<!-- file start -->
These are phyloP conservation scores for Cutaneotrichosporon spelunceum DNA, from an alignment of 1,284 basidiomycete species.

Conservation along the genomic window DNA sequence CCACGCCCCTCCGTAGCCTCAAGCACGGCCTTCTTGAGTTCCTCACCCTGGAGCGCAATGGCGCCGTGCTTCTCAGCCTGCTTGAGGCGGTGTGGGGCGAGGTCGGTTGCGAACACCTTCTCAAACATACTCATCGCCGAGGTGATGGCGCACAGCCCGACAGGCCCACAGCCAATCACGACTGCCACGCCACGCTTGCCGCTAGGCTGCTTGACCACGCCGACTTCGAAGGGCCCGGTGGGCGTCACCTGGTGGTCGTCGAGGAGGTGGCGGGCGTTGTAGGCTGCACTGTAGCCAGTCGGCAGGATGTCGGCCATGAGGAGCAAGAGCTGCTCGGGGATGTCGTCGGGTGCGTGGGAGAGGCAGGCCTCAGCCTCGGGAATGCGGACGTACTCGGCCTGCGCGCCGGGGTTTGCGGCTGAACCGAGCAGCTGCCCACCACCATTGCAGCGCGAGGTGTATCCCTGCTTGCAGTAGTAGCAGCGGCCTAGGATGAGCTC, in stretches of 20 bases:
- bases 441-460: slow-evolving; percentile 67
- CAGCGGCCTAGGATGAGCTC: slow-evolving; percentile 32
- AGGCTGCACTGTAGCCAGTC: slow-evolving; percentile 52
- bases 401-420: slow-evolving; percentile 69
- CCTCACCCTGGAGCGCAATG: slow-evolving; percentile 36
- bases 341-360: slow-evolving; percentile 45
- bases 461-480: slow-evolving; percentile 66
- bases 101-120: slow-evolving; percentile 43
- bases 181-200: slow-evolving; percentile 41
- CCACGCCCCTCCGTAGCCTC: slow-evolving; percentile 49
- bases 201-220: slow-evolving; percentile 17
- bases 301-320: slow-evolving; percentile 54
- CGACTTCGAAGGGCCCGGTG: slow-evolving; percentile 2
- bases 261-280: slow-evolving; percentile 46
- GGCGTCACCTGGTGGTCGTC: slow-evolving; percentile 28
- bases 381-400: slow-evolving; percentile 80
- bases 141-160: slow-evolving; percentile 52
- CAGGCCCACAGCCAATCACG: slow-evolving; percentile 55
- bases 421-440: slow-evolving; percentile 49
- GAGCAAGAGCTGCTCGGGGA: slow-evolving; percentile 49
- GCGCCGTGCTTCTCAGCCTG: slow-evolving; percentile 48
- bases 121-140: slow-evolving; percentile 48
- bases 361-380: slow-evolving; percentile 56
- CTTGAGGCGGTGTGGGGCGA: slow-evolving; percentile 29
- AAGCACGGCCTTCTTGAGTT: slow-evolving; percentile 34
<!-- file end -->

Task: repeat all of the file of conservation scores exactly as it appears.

These are phyloP conservation scores for Cutaneotrichosporon spelunceum DNA, from an alignment of 1,284 basidiomycete species.

Conservation along the genomic window DNA sequence CCACGCCCCTCCGTAGCCTCAAGCACGGCCTTCTTGAGTTCCTCACCCTGGAGCGCAATGGCGCCGTGCTTCTCAGCCTGCTTGAGGCGGTGTGGGGCGAGGTCGGTTGCGAACACCTTCTCAAACATACTCATCGCCGAGGTGATGGCGCACAGCCCGACAGGCCCACAGCCAATCACGACTGCCACGCCACGCTTGCCGCTAGGCTGCTTGACCACGCCGACTTCGAAGGGCCCGGTGGGCGTCACCTGGTGGTCGTCGAGGAGGTGGCGGGCGTTGTAGGCTGCACTGTAGCCAGTCGGCAGGATGTCGGCCATGAGGAGCAAGAGCTGCTCGGGGATGTCGTCGGGTGCGTGGGAGAGGCAGGCCTCAGCCTCGGGAATGCGGACGTACTCGGCCTGCGCGCCGGGGTTTGCGGCTGAACCGAGCAGCTGCCCACCACCATTGCAGCGCGAGGTGTATCCCTGCTTGCAGTAGTAGCAGCGGCCTAGGATGAGCTC, in stretches of 20 bases:
- bases 441-460: slow-evolving; percentile 67
- CAGCGGCCTAGGATGAGCTC: slow-evolving; percentile 32
- AGGCTGCACTGTAGCCAGTC: slow-evolving; percentile 52
- bases 401-420: slow-evolving; percentile 69
- CCTCACCCTGGAGCGCAATG: slow-evolving; percentile 36
- bases 341-360: slow-evolving; percentile 45
- bases 461-480: slow-evolving; percentile 66
- bases 101-120: slow-evolving; percentile 43
- bases 181-200: slow-evolving; percentile 41
- CCACGCCCCTCCGTAGCCTC: slow-evolving; percentile 49
- bases 201-220: slow-evolving; percentile 17
- bases 301-320: slow-evolving; percentile 54
- CGACTTCGAAGGGCCCGGTG: slow-evolving; percentile 2
- bases 261-280: slow-evolving; percentile 46
- GGCGTCACCTGGTGGTCGTC: slow-evolving; percentile 28
- bases 381-400: slow-evolving; percentile 80
- bases 141-160: slow-evolving; percentile 52
- CAGGCCCACAGCCAATCACG: slow-evolving; percentile 55
- bases 421-440: slow-evolving; percentile 49
- GAGCAAGAGCTGCTCGGGGA: slow-evolving; percentile 49
- GCGCCGTGCTTCTCAGCCTG: slow-evolving; percentile 48
- bases 121-140: slow-evolving; percentile 48
- bases 361-380: slow-evolving; percentile 56
- CTTGAGGCGGTGTGGGGCGA: slow-evolving; percentile 29
- AAGCACGGCCTTCTTGAGTT: slow-evolving; percentile 34